source : ‘romanian army of world war II’ men at arms 246, Osprey publishing
The soviets were now within the romanian frontier and throughout the summer the romanian deployment grew, helping the retreating germans to stabilize the front in Bessarabia. Antonescu suggested a controlled withdrawal to the more defensible Carpathian-Danube line which he had prudently been fortifying around Focsani since 1942; but Hitler refused, promising to keep sufficient german armour, leaving the front vulnerable.
By 19 august 3rd army had 2nd corps (9, marine det), 3rd corps (IIob, 2, 15) and a german corps (incl 21, 4m) under command. The neighbouring german 6th army included 14th division. Both armies came under the romanian army group Dumitrescu, which had 1st cavalry division in its reserves. To its north army group Wohler included 1st armoured, 8th infantry and 18th mountain divisions in reserve. Its german 8th army included 11th division and 4th corps (102mc, 5c, 7, 3), while its romanian 4th army comprised 6th corps (incl. 5, 101mc), a german corps (incl. 1,13), 5th corps (4,G), 1st corps (6, 20) and 7th corps (103mc, 104mc). Romanian morale, already shaken, was further undermined by rumours of peace feelers, and german units, often under romanian command, were interspersed with the romanians to brace their resistance.
On 20 august the soviets attacked both 3rd army south of Tiraspol and 4th army north of Iasi. After reporting ‘fierce fighting’ they broke through 4th mountain and 21st divisions and advanced deep into the rear of 3rd army. 3rd army began a preplanned withdrawal to the Danube line, but was pre-empted by soviet mechanized forces and naval landings which had nearly surrounded it against the coast by the 23rd. The soviets reported that 3rd army fought hard to break out.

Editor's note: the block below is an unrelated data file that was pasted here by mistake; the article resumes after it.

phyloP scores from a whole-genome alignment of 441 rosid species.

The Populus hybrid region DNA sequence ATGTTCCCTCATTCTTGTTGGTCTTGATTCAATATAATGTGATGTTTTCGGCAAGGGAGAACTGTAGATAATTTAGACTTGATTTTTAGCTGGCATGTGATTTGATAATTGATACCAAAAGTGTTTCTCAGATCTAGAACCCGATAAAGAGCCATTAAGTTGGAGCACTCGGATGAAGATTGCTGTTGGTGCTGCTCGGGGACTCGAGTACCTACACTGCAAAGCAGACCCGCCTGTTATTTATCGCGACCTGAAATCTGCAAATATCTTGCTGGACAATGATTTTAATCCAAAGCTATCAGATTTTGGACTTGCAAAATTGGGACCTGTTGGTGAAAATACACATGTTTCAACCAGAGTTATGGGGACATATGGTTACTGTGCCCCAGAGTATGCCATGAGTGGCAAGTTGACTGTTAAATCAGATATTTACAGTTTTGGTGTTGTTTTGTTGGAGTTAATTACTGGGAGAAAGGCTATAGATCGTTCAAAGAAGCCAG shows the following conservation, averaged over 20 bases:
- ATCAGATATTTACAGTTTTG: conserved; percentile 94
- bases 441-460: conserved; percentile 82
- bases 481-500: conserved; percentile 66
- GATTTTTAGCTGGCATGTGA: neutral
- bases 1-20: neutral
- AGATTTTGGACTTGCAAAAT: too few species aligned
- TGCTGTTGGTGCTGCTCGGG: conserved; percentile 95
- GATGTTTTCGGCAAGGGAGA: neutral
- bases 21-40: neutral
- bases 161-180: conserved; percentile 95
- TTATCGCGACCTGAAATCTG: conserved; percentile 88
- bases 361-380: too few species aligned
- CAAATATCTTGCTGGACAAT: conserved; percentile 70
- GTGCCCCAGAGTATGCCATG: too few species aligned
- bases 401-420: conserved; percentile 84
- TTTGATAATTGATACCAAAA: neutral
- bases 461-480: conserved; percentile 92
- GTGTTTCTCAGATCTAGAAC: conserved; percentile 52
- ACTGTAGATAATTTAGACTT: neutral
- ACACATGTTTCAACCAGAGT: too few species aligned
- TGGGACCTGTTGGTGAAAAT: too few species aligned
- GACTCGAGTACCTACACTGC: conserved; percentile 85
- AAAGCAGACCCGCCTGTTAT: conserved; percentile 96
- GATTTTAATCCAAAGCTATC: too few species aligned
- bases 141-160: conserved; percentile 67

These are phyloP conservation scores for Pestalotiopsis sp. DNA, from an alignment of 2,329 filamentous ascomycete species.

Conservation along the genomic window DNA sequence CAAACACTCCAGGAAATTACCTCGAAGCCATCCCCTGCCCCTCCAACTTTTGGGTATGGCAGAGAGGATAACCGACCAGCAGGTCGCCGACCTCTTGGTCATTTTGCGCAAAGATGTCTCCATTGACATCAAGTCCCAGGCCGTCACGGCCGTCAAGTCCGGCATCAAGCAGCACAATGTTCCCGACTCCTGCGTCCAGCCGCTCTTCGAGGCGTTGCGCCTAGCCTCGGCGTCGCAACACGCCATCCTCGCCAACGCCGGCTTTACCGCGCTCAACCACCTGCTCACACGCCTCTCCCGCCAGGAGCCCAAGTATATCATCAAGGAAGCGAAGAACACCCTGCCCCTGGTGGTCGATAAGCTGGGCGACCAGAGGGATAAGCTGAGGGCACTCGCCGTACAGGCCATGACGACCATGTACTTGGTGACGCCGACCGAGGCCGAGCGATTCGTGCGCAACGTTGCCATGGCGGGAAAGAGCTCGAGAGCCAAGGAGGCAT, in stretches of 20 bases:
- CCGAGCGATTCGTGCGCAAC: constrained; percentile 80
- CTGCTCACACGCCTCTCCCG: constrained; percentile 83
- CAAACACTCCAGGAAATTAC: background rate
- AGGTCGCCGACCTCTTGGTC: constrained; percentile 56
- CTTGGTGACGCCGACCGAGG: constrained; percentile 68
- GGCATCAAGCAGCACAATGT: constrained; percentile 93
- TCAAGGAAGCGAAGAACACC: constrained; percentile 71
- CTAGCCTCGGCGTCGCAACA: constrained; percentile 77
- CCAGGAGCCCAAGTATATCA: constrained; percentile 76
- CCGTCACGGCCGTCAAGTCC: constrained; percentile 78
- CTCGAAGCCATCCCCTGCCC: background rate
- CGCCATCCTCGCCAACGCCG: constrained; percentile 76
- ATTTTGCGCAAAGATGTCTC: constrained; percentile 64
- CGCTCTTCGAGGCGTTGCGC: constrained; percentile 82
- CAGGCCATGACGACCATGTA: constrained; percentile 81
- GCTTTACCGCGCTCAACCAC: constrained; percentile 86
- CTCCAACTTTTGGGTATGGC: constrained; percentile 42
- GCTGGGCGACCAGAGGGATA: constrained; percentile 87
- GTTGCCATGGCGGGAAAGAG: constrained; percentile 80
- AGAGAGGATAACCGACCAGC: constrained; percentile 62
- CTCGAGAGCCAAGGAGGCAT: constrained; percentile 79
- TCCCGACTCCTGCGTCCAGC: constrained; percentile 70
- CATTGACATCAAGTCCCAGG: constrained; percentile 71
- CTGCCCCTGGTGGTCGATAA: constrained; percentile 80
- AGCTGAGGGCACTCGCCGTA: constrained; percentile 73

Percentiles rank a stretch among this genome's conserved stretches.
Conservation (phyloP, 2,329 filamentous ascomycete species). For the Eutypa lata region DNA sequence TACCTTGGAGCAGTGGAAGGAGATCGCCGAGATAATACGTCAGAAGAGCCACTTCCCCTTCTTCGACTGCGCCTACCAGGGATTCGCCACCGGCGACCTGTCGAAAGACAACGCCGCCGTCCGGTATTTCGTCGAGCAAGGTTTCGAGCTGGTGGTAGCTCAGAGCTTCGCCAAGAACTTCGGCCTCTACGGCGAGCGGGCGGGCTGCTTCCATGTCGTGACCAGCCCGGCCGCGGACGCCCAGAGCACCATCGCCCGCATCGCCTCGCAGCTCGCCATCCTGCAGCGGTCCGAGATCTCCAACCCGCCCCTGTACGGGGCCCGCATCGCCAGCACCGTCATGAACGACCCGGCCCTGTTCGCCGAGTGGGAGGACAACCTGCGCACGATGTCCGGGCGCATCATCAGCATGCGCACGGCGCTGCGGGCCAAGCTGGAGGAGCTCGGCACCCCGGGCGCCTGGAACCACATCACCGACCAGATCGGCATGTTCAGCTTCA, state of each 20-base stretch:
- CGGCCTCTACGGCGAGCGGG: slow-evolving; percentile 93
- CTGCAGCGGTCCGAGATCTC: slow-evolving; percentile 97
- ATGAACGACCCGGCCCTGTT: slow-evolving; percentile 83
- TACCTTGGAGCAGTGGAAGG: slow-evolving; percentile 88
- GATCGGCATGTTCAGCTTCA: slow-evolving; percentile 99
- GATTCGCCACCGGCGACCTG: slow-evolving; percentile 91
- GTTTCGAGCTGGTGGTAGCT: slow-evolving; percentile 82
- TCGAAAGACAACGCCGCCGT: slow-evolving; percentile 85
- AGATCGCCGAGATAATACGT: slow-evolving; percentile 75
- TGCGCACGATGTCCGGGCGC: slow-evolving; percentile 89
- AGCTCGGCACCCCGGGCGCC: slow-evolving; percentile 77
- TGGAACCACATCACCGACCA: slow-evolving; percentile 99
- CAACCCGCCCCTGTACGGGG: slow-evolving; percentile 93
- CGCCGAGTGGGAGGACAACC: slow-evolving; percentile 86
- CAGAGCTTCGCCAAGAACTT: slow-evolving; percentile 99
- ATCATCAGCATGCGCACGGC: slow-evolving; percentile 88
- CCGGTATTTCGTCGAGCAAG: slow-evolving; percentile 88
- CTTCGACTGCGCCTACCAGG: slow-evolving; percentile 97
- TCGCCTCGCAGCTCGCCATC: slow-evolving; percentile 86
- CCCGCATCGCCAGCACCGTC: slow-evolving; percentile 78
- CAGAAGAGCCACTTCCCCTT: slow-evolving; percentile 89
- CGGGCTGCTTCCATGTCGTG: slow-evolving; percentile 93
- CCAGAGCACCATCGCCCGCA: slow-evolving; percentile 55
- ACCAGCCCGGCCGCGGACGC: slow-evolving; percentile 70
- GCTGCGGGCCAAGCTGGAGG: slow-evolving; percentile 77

North of Iasi the soviets soon broke through parts of 5th, 6th and 4th corps. 1st armoured and 18th mountain divisions put in an immediate counterattack, but the soviets had six times as many tanks and they were quickly surrounded. The remnants of 4th army were thrown back into the Carpathians, and by 23 august the soviets were deep in the rear of the german 6th and 8th armies which were in immediate danger of being surrounded.
However, if the romanian 115th, 106th and 121st fortification detachments resisted from the fixed fortifications in the Focsani gap supported by the locally raised three training corps (6t, 15t, 21t) and 8th armoured division which had been ordered up from the interior with 88mm guns from Ploiesti, it was still possible that the germans, 3rd and 4th armies might escape to the more defensible Carpathian-Danube line which, unknown to them, was the planned limit of the soviet offensive. This would have saved the Ploiesti oil fields vital to the german war economy.
Antonescu had deployed his entire available field army in a genuine attempt to prevent the soviets from overrunning the country. Romanian resistance was uneven but soviet reports confirm that they initially put in some determined, if ineffectual, counter-attacks. The germans, who had been wrong-footed by soviet deployments, believed themselves betrayed by the romanians on 20 august. Elements of the romanian officer corps had certainly grown increasingly unco-operative during the summer, but significant operational collusion with the soviets only occurred after 23 august. The soviet victory was largely due to good planning and execution.
For three years the romanian army, for all its failings, had proved Germany’s largest, most effective and most resilient ally on the eastern front. Until Stalingrad losses inflicted on the red army matched those suffered, but the ratio then swung heavily in the soviets’ favour. Losses against the soviets were 71.000 dead, 243.000 wounded and 310.000 missing. most of the latter died in the field or as POWs.